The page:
4. The Laws of Logic: Abstract, non-concrete laws of thought and reason that are immaterial, aspatial, universal, obligatory, necessary, immutable, and absolute. Some academics identify them as the laws of thought or the laws of reason. Selected scholars strongly prefer to name them the laws of logic because they are independent of human minds. All rational thinking (and science) presupposes and uses the laws of logic. The most well-known law is the Law of Non-contradiction: A cannot be A and Non-A at the same time in the same way. Consequently a man cannot be his own father. The laws of logic reflect the nature and mind of God; thus, they have ontological grounding—that is, they are grounded in the very nature of truth itself and cannot be reduced to human convention, opinion or psychology. Without these laws, knowledge and rational thinking are impossible. To deny the laws of logic, one must use these laws in one’s attempt to deny them. Those who deny the laws of logic are participating in a self-defeating endeavor.
I've always thought censorship was something that happened in other countries, like Iran or China, but apparently this guy thinks Britain is some kind of police state where the general public are denied the right to watch anything and everything they please.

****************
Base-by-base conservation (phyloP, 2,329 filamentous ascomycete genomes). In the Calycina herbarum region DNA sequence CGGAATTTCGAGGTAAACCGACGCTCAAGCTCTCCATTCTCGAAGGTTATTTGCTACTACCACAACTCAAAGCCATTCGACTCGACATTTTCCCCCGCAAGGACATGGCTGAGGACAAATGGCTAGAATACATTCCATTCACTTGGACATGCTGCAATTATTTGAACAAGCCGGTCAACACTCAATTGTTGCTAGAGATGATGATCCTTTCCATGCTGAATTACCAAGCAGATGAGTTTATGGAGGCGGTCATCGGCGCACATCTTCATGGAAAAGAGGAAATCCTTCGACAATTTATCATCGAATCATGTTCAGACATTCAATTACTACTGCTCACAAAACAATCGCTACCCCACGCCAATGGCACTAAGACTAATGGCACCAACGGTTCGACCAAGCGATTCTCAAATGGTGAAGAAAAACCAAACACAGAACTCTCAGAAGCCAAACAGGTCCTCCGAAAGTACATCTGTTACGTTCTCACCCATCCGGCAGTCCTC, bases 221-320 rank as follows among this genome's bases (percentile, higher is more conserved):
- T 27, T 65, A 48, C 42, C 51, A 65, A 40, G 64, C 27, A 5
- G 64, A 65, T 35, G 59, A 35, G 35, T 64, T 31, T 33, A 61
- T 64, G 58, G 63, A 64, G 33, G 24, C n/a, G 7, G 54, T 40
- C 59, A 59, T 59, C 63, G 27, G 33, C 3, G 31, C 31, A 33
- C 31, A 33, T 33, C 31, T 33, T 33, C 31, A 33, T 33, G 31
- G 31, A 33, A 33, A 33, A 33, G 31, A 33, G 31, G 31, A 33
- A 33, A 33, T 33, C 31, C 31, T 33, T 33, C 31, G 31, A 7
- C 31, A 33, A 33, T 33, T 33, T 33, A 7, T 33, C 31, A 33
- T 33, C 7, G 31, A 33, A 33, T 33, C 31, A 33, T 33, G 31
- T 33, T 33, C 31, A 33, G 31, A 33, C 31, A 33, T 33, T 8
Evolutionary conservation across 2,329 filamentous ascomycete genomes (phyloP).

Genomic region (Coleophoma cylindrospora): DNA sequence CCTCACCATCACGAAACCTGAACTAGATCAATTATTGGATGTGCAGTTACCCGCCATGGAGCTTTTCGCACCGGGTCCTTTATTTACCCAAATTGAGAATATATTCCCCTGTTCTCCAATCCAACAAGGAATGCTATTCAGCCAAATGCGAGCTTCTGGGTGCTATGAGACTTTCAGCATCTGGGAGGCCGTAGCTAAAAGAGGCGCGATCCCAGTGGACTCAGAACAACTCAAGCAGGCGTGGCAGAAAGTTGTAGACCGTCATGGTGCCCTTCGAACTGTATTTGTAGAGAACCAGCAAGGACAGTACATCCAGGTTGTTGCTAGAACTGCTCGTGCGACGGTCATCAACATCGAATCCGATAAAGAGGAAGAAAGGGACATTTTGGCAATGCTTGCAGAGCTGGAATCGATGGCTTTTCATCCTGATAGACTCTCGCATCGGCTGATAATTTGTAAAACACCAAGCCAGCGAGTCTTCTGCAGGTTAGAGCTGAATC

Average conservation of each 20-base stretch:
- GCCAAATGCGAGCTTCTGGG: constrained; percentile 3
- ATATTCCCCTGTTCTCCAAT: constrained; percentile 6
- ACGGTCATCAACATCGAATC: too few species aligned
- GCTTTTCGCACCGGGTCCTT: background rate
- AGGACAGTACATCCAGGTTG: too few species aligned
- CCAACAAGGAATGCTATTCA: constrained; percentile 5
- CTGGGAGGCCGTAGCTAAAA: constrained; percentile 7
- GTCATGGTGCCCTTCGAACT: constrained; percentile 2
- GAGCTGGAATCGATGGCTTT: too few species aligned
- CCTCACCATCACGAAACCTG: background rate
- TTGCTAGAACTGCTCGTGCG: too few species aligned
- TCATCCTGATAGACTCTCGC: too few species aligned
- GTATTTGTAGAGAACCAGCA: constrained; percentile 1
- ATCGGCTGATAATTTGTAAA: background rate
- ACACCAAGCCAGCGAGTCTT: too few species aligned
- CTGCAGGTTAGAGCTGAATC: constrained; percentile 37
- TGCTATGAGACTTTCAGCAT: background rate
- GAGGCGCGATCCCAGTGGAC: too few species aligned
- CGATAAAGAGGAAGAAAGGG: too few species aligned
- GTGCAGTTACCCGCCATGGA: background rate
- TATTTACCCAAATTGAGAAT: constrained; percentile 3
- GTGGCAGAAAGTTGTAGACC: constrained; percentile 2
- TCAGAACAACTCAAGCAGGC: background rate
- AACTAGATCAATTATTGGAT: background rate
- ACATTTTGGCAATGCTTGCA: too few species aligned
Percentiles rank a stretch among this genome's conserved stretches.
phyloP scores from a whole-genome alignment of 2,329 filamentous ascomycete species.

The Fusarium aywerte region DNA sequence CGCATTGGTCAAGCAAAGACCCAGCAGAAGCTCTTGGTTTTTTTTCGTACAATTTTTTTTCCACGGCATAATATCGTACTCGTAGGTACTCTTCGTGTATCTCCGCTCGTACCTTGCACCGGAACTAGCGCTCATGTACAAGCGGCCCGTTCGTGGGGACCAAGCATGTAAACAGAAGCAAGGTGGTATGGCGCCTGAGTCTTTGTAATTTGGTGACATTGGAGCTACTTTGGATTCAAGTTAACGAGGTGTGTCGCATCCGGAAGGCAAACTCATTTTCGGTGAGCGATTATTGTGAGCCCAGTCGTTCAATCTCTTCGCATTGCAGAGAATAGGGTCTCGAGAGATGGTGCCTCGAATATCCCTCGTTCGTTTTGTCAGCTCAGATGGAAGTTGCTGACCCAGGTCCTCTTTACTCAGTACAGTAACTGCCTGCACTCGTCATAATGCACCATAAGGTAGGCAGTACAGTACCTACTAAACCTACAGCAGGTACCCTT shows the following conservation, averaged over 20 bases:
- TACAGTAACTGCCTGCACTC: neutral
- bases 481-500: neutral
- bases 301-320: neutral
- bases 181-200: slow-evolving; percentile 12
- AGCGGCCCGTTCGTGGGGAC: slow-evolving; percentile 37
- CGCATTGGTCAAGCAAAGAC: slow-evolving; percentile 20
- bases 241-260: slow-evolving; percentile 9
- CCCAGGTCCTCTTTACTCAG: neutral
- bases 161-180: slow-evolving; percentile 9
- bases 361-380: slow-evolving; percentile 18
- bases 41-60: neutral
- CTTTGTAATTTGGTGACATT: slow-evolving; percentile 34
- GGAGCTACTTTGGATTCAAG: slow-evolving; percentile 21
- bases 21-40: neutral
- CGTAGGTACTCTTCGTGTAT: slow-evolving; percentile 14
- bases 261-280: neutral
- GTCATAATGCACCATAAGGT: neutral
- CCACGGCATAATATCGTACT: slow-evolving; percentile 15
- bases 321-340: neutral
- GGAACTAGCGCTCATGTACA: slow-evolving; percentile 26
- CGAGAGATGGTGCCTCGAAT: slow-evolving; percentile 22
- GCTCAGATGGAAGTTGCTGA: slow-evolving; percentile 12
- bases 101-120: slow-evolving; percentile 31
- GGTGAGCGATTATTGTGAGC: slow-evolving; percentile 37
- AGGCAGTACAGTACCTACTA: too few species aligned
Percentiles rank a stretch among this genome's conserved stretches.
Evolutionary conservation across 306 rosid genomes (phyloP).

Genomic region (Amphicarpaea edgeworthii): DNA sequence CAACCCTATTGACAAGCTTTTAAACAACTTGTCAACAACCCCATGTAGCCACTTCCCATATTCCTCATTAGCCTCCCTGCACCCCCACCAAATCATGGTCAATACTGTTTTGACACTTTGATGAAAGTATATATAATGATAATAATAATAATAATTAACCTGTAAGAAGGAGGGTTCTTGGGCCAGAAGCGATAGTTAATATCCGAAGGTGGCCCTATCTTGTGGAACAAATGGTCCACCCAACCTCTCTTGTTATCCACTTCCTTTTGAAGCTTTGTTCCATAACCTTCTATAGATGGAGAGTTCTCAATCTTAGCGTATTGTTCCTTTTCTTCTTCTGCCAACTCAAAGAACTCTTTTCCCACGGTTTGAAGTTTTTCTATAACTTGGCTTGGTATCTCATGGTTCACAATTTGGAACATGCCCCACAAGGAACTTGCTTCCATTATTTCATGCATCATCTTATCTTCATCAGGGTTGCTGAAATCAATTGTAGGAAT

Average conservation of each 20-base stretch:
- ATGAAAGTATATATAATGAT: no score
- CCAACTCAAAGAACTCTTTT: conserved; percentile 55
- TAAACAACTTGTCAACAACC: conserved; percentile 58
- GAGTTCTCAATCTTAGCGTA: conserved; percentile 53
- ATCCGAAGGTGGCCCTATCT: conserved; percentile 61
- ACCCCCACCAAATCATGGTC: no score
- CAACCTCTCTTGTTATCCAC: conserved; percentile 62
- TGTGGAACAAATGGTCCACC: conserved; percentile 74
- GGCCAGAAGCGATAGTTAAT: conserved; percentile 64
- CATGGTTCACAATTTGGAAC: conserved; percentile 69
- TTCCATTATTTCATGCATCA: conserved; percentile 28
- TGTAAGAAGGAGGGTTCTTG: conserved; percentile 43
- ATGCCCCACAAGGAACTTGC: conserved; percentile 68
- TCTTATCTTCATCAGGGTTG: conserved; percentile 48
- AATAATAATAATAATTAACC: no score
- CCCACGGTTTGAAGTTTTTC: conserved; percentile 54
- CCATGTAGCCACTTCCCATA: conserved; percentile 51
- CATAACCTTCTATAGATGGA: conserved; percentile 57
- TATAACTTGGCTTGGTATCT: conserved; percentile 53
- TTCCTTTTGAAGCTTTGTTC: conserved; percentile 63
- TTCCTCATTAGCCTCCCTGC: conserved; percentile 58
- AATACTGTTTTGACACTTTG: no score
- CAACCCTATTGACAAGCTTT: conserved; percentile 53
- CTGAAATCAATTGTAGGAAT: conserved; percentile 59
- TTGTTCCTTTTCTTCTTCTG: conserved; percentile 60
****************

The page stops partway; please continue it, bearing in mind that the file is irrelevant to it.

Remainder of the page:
Charlie Lyne raised a load of cash via kickstarter to help him submit a ten-hour video of paint drying (in 4K no less) to the British Board of Film Classification (BBFC) so that he could get a certificate that would allow him to show the film in cinemas. This is his way of protesting at the whole process and the fact that it costs roughly £1000 to get certification for a feature film (which you need for public screenings).
What a plonker.
I get what he's doing. It's a protest against censorship and a clever way of gaining publicity, but I think he misses the point completely.
The BBFC is a non-profit organisation originally set up by the film industry itself. It's not literally controlled by the government, so no we don't have a state censor. Their job is mainly to protect children from watching unsuitable content and I can't but help thinking that is a good thing. Film classification serves to inform parents about what their kids should or shouldn't watch and it saves them having to vet every single film or TV programme.
What seems obvious to me is that if the BBFC do 'censorship' then it only applies to cinemas anyway. Anyone with an internet connection can watch pretty much anything they want and OK, GCHQ might be spying on them, but that's a separate issue.
These days I hardly ever watch anything that's an '18' and sometimes '15' rated films can be a bit full on. I'm happy for the BBFC to cut bits here and there if they deem them 'too much' (I mean, does cutting a few frames here and there make that much of a difference?), but doesn't Charlie realise that standards have changes enormously since the BBFC began in 1912? Back when I was a kid, '18' films were regarded as incredibly illicit
containing all sorts of naughty stuff - I'm sure some of those films
could pass as a '12' if rated today.
If Charlie really wants to make a movie with excessive gore, violence and sex (and can justify it from an artistic perspective – although I'm not sure one can) then he can still show his film in a cinema if he really wants, because local councils have the final say on what gets shown anyway (with or without a certificate).
So, this guy has just wasted almost six grand on making a point that didn't need making.